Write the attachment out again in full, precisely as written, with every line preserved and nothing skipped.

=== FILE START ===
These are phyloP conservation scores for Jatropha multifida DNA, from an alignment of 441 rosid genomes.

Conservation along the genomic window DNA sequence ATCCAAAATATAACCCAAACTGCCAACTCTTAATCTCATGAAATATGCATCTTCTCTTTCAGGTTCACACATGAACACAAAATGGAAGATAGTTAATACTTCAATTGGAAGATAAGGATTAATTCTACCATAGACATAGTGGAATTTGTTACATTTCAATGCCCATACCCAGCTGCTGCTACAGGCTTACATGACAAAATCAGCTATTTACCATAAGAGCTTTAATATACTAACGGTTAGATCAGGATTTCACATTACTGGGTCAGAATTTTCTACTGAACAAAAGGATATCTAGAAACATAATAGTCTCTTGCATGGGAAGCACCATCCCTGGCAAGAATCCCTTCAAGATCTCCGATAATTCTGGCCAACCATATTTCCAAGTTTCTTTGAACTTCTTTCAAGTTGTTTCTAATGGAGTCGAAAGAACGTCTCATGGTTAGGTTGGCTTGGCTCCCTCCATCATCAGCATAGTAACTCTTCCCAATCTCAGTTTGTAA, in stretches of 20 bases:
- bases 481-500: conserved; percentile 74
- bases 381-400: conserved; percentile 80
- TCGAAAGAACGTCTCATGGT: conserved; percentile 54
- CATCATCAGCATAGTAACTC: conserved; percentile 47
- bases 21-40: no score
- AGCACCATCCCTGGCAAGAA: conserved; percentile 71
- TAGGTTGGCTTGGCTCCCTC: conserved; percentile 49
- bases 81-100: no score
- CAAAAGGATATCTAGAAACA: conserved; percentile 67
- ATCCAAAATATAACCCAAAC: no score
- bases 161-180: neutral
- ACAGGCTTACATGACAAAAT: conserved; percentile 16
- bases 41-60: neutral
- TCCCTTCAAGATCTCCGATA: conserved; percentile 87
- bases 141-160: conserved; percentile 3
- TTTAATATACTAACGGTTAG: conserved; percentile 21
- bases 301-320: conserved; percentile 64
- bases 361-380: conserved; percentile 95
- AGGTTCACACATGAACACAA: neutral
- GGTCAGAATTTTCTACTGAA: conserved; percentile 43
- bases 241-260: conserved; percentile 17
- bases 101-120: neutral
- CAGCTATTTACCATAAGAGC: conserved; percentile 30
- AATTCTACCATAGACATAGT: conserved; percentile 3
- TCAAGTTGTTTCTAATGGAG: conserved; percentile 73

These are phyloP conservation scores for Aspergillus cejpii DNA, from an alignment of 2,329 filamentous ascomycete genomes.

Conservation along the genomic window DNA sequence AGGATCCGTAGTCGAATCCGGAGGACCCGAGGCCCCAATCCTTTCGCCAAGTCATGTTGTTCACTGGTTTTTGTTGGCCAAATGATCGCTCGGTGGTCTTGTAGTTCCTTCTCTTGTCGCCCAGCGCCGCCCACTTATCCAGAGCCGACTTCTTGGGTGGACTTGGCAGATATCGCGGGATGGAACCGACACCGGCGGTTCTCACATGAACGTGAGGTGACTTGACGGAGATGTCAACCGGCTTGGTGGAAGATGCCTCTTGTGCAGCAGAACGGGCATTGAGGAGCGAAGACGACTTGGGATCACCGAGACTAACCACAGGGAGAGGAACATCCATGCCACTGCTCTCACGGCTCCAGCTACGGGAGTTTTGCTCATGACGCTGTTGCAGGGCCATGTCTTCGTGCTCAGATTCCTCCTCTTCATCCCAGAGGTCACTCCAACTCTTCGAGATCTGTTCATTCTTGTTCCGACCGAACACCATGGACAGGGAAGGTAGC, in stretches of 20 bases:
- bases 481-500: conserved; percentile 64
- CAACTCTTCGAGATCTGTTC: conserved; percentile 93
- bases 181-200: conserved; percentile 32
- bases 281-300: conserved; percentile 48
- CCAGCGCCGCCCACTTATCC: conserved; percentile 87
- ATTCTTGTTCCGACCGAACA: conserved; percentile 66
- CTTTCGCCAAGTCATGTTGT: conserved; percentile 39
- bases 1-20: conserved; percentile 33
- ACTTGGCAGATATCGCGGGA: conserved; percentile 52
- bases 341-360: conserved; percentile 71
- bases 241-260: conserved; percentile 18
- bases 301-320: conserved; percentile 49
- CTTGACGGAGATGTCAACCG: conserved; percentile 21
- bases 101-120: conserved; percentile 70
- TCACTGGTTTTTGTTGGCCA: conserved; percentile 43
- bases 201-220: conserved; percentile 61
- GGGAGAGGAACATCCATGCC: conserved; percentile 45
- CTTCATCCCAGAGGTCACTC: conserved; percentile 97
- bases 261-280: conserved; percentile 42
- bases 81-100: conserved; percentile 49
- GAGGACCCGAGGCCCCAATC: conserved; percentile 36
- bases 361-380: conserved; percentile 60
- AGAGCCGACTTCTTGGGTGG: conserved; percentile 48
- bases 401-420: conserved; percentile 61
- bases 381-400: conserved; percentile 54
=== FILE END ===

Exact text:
These are phyloP conservation scores for Jatropha multifida DNA, from an alignment of 441 rosid genomes.

Conservation along the genomic window DNA sequence ATCCAAAATATAACCCAAACTGCCAACTCTTAATCTCATGAAATATGCATCTTCTCTTTCAGGTTCACACATGAACACAAAATGGAAGATAGTTAATACTTCAATTGGAAGATAAGGATTAATTCTACCATAGACATAGTGGAATTTGTTACATTTCAATGCCCATACCCAGCTGCTGCTACAGGCTTACATGACAAAATCAGCTATTTACCATAAGAGCTTTAATATACTAACGGTTAGATCAGGATTTCACATTACTGGGTCAGAATTTTCTACTGAACAAAAGGATATCTAGAAACATAATAGTCTCTTGCATGGGAAGCACCATCCCTGGCAAGAATCCCTTCAAGATCTCCGATAATTCTGGCCAACCATATTTCCAAGTTTCTTTGAACTTCTTTCAAGTTGTTTCTAATGGAGTCGAAAGAACGTCTCATGGTTAGGTTGGCTTGGCTCCCTCCATCATCAGCATAGTAACTCTTCCCAATCTCAGTTTGTAA, in stretches of 20 bases:
- bases 481-500: conserved; percentile 74
- bases 381-400: conserved; percentile 80
- TCGAAAGAACGTCTCATGGT: conserved; percentile 54
- CATCATCAGCATAGTAACTC: conserved; percentile 47
- bases 21-40: no score
- AGCACCATCCCTGGCAAGAA: conserved; percentile 71
- TAGGTTGGCTTGGCTCCCTC: conserved; percentile 49
- bases 81-100: no score
- CAAAAGGATATCTAGAAACA: conserved; percentile 67
- ATCCAAAATATAACCCAAAC: no score
- bases 161-180: neutral
- ACAGGCTTACATGACAAAAT: conserved; percentile 16
- bases 41-60: neutral
- TCCCTTCAAGATCTCCGATA: conserved; percentile 87
- bases 141-160: conserved; percentile 3
- TTTAATATACTAACGGTTAG: conserved; percentile 21
- bases 301-320: conserved; percentile 64
- bases 361-380: conserved; percentile 95
- AGGTTCACACATGAACACAA: neutral
- GGTCAGAATTTTCTACTGAA: conserved; percentile 43
- bases 241-260: conserved; percentile 17
- bases 101-120: neutral
- CAGCTATTTACCATAAGAGC: conserved; percentile 30
- AATTCTACCATAGACATAGT: conserved; percentile 3
- TCAAGTTGTTTCTAATGGAG: conserved; percentile 73

These are phyloP conservation scores for Aspergillus cejpii DNA, from an alignment of 2,329 filamentous ascomycete genomes.

Conservation along the genomic window DNA sequence AGGATCCGTAGTCGAATCCGGAGGACCCGAGGCCCCAATCCTTTCGCCAAGTCATGTTGTTCACTGGTTTTTGTTGGCCAAATGATCGCTCGGTGGTCTTGTAGTTCCTTCTCTTGTCGCCCAGCGCCGCCCACTTATCCAGAGCCGACTTCTTGGGTGGACTTGGCAGATATCGCGGGATGGAACCGACACCGGCGGTTCTCACATGAACGTGAGGTGACTTGACGGAGATGTCAACCGGCTTGGTGGAAGATGCCTCTTGTGCAGCAGAACGGGCATTGAGGAGCGAAGACGACTTGGGATCACCGAGACTAACCACAGGGAGAGGAACATCCATGCCACTGCTCTCACGGCTCCAGCTACGGGAGTTTTGCTCATGACGCTGTTGCAGGGCCATGTCTTCGTGCTCAGATTCCTCCTCTTCATCCCAGAGGTCACTCCAACTCTTCGAGATCTGTTCATTCTTGTTCCGACCGAACACCATGGACAGGGAAGGTAGC, in stretches of 20 bases:
- bases 481-500: conserved; percentile 64
- CAACTCTTCGAGATCTGTTC: conserved; percentile 93
- bases 181-200: conserved; percentile 32
- bases 281-300: conserved; percentile 48
- CCAGCGCCGCCCACTTATCC: conserved; percentile 87
- ATTCTTGTTCCGACCGAACA: conserved; percentile 66
- CTTTCGCCAAGTCATGTTGT: conserved; percentile 39
- bases 1-20: conserved; percentile 33
- ACTTGGCAGATATCGCGGGA: conserved; percentile 52
- bases 341-360: conserved; percentile 71
- bases 241-260: conserved; percentile 18
- bases 301-320: conserved; percentile 49
- CTTGACGGAGATGTCAACCG: conserved; percentile 21
- bases 101-120: conserved; percentile 70
- TCACTGGTTTTTGTTGGCCA: conserved; percentile 43
- bases 201-220: conserved; percentile 61
- GGGAGAGGAACATCCATGCC: conserved; percentile 45
- CTTCATCCCAGAGGTCACTC: conserved; percentile 97
- bases 261-280: conserved; percentile 42
- bases 81-100: conserved; percentile 49
- GAGGACCCGAGGCCCCAATC: conserved; percentile 36
- bases 361-380: conserved; percentile 60
- AGAGCCGACTTCTTGGGTGG: conserved; percentile 48
- bases 401-420: conserved; percentile 61
- bases 381-400: conserved; percentile 54